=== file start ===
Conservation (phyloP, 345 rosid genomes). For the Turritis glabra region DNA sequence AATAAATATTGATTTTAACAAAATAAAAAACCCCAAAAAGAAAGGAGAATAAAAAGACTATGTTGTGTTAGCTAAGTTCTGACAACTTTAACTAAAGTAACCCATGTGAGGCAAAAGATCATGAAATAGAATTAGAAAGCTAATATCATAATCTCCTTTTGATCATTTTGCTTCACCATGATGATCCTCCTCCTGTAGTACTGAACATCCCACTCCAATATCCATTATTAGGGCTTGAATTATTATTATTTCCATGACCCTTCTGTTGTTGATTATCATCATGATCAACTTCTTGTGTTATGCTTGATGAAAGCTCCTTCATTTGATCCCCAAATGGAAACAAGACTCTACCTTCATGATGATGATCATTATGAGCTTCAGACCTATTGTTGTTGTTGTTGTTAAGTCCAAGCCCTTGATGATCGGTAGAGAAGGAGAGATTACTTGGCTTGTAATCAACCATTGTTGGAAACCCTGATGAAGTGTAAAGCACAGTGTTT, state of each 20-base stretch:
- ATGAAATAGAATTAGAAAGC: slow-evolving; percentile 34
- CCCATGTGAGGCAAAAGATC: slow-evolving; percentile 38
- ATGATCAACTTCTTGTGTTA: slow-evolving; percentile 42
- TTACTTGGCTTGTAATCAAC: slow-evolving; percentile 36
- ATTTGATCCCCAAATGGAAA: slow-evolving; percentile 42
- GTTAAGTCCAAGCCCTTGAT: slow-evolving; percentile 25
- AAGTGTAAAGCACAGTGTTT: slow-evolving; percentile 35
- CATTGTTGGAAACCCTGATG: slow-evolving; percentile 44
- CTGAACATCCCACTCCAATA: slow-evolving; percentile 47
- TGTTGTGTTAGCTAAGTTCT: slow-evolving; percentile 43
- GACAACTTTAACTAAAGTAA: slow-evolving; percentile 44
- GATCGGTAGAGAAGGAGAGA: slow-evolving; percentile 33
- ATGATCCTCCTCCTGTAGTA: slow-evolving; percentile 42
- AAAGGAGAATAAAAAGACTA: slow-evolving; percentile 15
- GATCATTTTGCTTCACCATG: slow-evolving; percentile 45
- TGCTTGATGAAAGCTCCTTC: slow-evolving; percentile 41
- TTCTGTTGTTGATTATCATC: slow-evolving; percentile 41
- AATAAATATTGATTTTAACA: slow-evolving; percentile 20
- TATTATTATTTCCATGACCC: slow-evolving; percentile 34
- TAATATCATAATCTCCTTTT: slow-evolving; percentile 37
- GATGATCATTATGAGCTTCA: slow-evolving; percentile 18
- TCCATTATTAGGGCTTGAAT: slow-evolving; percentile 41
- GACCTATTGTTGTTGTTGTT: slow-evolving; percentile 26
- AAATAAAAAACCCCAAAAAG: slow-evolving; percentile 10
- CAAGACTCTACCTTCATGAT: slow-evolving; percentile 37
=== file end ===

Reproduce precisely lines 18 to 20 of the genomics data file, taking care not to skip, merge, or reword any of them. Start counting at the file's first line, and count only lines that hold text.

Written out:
- TTCTGTTGTTGATTATCATC: slow-evolving; percentile 41
- AATAAATATTGATTTTAACA: slow-evolving; percentile 20
- TATTATTATTTCCATGACCC: slow-evolving; percentile 34